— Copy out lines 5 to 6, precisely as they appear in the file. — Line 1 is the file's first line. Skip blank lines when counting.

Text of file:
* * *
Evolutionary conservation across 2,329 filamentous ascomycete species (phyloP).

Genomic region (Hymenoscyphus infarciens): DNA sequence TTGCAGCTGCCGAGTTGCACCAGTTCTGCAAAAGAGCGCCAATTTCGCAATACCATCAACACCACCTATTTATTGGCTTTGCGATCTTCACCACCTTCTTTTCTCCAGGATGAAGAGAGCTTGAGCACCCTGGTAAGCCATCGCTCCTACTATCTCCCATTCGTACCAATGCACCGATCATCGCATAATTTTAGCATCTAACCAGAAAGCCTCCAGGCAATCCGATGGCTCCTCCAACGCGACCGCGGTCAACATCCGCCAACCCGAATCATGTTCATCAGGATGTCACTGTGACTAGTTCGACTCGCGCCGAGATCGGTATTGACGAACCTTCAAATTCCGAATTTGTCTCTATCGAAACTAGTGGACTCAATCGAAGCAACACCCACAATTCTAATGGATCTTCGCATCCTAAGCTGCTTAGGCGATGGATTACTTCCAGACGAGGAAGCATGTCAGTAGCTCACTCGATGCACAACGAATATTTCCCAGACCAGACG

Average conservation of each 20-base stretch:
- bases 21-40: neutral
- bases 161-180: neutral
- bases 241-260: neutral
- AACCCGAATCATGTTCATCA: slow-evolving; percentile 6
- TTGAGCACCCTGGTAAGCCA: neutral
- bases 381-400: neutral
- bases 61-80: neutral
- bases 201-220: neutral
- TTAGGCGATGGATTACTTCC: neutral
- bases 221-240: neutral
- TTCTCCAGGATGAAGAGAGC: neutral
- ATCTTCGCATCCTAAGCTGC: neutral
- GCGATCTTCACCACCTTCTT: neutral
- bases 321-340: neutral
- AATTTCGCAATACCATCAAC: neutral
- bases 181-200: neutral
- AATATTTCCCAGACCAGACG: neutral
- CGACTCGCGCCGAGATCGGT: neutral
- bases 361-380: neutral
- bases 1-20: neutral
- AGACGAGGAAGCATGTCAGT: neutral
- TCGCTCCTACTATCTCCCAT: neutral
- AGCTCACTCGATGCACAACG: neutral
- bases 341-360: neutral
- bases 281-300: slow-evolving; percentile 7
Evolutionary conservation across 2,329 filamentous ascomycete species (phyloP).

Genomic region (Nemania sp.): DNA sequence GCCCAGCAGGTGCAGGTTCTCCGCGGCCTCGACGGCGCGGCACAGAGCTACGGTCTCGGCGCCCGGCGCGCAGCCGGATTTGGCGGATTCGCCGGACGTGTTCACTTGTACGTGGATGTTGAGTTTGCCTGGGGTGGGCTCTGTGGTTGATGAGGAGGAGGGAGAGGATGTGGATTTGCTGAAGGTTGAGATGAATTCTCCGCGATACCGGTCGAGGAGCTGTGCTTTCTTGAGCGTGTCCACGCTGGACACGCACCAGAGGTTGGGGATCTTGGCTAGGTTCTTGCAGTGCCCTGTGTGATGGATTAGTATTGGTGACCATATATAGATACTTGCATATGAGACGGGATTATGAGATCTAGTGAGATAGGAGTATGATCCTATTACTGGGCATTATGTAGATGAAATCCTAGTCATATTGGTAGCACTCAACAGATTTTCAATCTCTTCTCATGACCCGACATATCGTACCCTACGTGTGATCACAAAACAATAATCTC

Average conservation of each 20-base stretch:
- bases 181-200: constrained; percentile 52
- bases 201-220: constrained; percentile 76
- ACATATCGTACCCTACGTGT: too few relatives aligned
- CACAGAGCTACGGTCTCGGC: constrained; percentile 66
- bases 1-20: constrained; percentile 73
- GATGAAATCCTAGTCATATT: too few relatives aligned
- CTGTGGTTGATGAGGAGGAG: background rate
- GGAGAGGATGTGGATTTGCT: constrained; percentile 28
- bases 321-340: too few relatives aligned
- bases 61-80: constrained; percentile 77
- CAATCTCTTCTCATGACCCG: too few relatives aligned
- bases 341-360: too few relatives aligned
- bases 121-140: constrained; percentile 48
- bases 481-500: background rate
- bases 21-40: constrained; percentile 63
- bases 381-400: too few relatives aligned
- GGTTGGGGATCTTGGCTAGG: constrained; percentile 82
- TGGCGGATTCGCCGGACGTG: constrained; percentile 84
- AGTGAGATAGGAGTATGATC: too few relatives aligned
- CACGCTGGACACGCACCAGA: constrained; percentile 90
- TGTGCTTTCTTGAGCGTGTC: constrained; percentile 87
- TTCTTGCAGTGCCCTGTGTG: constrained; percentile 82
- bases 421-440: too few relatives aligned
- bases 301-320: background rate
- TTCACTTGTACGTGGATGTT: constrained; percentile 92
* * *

- bases 161-180: neutral
- bases 241-260: neutral